In this post, we will discuss the importance of understanding taxes, with a specific focus on corporate taxes. We will explore common misconceptions about who pays more and what to expect from returns and credits. Additionally, we will examine the function of deductions and how to take advantage of them. By staying informed about any changes to tax laws and regulations and seeking guidance fr
om a tax professional if necessary, corporations can confidently navigate the tax filing process and maximize the benefits of such.
Is it safe to say that the tax revenue of the United States benefits from the contribution made by corporations?
In the past, corporations used to pay a bigger portion of the government's income. But over time this has changed. In recent years corporations have been contributing a smaller portion of the government's tax revenues. According to the IRS historical data, the percentage has drastically decreased overtime. In 1952, corporations paid over 30% of the government's income, but in 2013 they only paid around 10%.
Return versus refund
When it comes to taxes, "return" and "refund" may sound similar, but they have different meanings. Your tax return is the collection of forms or questions you fill out to report your finances for the previous year to the IRS. Once your return is c
ompleted and sent to the IRS, your taxes are considered "filed." Your refund, on the other hand, is the money that the IRS returns to you if you paid more in taxes during the year than you actually owed. Think of it as getting change back when you overpaid at a store. Just remember: your return is like a financial report you file with the IRS, while your refund is the money you receive for overpaying on your taxes.
Credit versus deduction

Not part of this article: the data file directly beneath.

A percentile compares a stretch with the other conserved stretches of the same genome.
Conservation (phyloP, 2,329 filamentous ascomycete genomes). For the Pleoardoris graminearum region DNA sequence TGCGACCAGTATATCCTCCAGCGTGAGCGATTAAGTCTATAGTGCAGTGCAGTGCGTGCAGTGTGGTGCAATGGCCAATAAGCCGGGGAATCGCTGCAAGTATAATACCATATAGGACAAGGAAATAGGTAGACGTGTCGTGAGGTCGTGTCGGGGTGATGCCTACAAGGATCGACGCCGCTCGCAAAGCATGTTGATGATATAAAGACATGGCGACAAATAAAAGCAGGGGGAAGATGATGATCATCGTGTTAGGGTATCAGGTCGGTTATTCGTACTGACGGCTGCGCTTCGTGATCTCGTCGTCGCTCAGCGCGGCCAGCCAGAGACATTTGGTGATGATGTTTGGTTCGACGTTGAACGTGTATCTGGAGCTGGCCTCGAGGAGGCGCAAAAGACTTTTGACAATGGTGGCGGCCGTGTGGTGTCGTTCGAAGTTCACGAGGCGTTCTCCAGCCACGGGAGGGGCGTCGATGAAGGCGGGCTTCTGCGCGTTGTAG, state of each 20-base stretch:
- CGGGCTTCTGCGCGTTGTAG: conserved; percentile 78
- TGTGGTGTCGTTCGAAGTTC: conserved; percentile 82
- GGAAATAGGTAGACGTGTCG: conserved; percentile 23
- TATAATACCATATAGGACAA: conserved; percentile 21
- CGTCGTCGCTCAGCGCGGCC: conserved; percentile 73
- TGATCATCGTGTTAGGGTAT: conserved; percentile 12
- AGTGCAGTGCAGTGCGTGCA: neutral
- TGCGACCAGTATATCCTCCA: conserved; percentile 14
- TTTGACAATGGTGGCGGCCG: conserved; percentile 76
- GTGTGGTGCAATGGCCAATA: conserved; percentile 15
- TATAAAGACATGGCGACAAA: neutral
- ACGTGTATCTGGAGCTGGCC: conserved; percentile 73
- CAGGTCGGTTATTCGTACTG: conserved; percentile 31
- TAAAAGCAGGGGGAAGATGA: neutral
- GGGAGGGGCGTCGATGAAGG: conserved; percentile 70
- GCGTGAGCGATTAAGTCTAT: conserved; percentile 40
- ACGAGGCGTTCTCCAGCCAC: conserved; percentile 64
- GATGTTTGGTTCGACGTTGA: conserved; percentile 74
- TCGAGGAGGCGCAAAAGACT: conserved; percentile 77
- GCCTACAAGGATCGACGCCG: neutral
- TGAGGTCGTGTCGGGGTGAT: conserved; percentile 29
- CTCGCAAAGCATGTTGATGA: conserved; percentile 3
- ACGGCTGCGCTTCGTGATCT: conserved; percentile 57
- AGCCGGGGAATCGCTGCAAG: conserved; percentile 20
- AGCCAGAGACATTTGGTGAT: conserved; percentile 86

Credits and deductions are two ways to lower your tax bill, but they work in different ways.
Credits directly reduce the amount you owe in taxes. For example, if you owe $1,000 in taxes and have a $200 credit, you now only owe $800. Refundable credits (e.g. the Earned Income Credit or Child Tax Credit) are even better because you can still claim them for a bigger refund, even if you don't owe any taxes.
Deductions, on the other hand, reduce your taxable income. For instance, if you earned $15,000 and have a $200 deduction, you'll only be taxed on $14,800 of your income. Examples of deductions include charitable giving, mortgage interest, IRA contributions, state taxes, and medical expenses.
Credits generally offer more tax savings than deductions. While a $500 credit will reduce your tax bill more than a $500 deduction, both can significantly lower your tax bill.
Are the high corporate income taxes in the US causing corporations to relocate to other countries?
You may be aware of companies evading taxes through means such as the Panama Papers. Some people believe that this is because the US has the highest corporate tax rate globally. While the official rate is 35%, most companies pay an actual rate of about 27%. However, some big companies use methods to reduce their tax rate even further. Between 2008 and 2012, 288 of the most profitable companies in America paid an average tax rate of only 19.4%. Notably, some of these companies, such as General Electric and Verizon, did not pay taxes at all during that period. If you are interested in learning more about this subject, you can peruse reports from Citizens for Tax Justice and Congressional Research Service.
Units of the 529 plan investment options are municipal securities and may be subject to market value fluctuation. Before investing in a state-specific 529 plan, you should compare your own state's qualified tuition program and any state tax or other advantages it may provide.
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